Read the rest of this entry »
When it comes to the management of a wireless network, there is a natural and logical tendency for engineers to focus on engineering matters. This often means disregarding the implementation of sound practices for network planning database management. Unfortunately, the cost of loose data management practices is not immediately noticeable and it often takes years before an operator truly realizes the gravity of the situation. Often, it is a new initiative that makes it obvious that the network planning database is inaccurate or inconsistent. In any case, the cost for an operator can be very substantial, ranging from a lack of efficiency, to errors in the network database, which can lead to expensive mistakes such as erroneous network build outs. Read the rest of this entry »
While the use of network-based measurements in the design and optimization of wireless communication networks is on the rise, propagation modeling remains a core practice for anyone involved in wireless communication. Propagation modeling, unlike measurements, can be used to determine new radio configurations, which is a critical element in the design process. Measurements, on the other hand, can only be used to model current or existing configurations.
There is no doubt that the ability to model propagation conditions when evaluating the coverage of a candidate site or assessing the impact of a radio optimization is paramount across the entire lifecycle of the network. According to our most recent survey (November 2011) of how wireless planning tools are used, engineers in all geographies and markets are looking for further improvements in propagation model accuracy while at the same time wanting to minimize the amount of model calibration required to achieve such accuracy. Read the rest of this entry »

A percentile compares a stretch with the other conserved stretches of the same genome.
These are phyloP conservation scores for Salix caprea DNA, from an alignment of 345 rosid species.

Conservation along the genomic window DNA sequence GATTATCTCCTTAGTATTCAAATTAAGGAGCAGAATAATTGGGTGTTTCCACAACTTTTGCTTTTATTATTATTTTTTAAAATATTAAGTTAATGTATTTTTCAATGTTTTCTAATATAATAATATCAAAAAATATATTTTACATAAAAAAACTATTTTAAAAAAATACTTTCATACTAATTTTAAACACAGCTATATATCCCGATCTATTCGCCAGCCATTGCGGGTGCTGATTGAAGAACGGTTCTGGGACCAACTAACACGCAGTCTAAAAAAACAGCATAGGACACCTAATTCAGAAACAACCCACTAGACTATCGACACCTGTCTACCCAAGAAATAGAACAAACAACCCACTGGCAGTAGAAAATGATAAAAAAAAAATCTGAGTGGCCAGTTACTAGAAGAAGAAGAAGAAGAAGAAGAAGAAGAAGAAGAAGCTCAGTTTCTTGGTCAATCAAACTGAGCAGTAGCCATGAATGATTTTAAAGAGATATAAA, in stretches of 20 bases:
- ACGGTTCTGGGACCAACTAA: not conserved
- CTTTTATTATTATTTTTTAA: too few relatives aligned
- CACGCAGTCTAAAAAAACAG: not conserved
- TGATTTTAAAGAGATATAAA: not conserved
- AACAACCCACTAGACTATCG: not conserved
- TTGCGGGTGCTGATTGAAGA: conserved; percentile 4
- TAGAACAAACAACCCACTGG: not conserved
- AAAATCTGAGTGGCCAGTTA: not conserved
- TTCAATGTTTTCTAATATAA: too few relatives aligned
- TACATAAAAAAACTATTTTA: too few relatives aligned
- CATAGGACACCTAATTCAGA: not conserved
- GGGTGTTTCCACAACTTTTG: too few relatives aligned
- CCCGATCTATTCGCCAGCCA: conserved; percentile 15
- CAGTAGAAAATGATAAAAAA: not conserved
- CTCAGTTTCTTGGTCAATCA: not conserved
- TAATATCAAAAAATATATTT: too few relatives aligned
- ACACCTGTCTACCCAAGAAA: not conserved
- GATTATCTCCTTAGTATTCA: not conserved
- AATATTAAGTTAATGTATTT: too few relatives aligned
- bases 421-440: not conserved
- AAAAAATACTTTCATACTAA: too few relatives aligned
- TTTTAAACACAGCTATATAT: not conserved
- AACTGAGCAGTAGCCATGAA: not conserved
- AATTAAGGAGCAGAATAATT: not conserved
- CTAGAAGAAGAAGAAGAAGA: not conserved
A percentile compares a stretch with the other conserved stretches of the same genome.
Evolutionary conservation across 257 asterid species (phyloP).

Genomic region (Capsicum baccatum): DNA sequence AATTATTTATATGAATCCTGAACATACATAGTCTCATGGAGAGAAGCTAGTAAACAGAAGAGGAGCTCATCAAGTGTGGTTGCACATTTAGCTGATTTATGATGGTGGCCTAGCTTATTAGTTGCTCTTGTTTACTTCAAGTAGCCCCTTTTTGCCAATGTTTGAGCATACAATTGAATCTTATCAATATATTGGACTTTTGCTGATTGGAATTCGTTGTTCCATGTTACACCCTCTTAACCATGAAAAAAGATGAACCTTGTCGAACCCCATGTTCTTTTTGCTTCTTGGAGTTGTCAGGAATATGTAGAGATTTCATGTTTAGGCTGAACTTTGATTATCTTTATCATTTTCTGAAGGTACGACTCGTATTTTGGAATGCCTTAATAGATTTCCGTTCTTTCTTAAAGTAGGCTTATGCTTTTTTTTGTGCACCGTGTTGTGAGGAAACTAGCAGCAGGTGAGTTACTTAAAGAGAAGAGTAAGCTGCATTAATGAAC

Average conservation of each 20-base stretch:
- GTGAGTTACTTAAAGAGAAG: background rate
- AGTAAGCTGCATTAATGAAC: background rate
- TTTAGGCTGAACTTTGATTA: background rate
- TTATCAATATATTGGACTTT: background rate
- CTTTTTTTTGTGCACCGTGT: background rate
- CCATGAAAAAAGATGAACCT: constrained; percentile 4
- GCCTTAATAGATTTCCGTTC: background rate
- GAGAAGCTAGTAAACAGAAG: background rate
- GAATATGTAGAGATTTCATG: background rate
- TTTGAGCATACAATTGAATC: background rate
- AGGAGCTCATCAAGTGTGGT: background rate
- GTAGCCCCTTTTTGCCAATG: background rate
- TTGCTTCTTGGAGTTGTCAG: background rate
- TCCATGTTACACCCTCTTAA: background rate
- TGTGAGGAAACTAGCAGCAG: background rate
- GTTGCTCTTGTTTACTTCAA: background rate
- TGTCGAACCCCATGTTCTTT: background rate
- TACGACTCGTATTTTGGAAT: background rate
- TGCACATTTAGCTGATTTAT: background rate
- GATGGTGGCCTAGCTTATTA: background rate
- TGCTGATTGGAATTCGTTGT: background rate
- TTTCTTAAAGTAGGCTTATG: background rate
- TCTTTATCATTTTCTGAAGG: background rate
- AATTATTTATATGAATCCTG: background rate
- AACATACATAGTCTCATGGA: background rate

How do you define software architecture? Everyone will have their own definition. There are many definitions out there, and most of them are very much software-oriented; an example is the one chosen by Wikipedia which defines software architecture as “the set of structures needed to reason about the system, which comprise software elements, relations among them, and properties of both.”. Microsoft’s definition is instead fairly high-level and abstracts very well this subjective notion: “Software application architecture is the process of defining a structured solution that meets all of the technical and operational requirements, while optimizing common quality attributes such as performance, security, and manageability. It involves a series of decisions based on a wide range of factors, and each of these decisions can have considerable impact on the quality, performance, maintainability, and overall success of the application.” Another interesting definition comes from Martin Fowler: “The highest-level breakdown of a system into its parts; the decisions that are hard to change; there are multiple architectures in a system; what is architecturally significant can change over a system’s lifetime; and, in the end, architecture boils down to whatever the important stuff is.”
Predicting radio channel behavior in an environment where wireless networks are deployed has always been an important but challenging task for engineers due to the fact that radio wave propagation models fulfill two contradictory requirements: (1) Predicting radio path loss with the highest accuracy and (2) Doing so while being computationally efficient to allow operational usage with large radio networks.
With the first 2G wireless network deployments in the 1990s, propagation modeling based on empirical models, with additional corrections based on analytical methods, became very popular. This was mainly because more advanced modeling techniques would have required more computing power than was available at that time, as well as a highly accurate, but often unaffordable, geographical database describing terrain and buildings. These models lacked accuracy because propagation phenomena were modeled in a simplistic manner. Furthermore, such models could not accommodate different propagation environments without recalibration, making them costly and very complex to deploy operationally.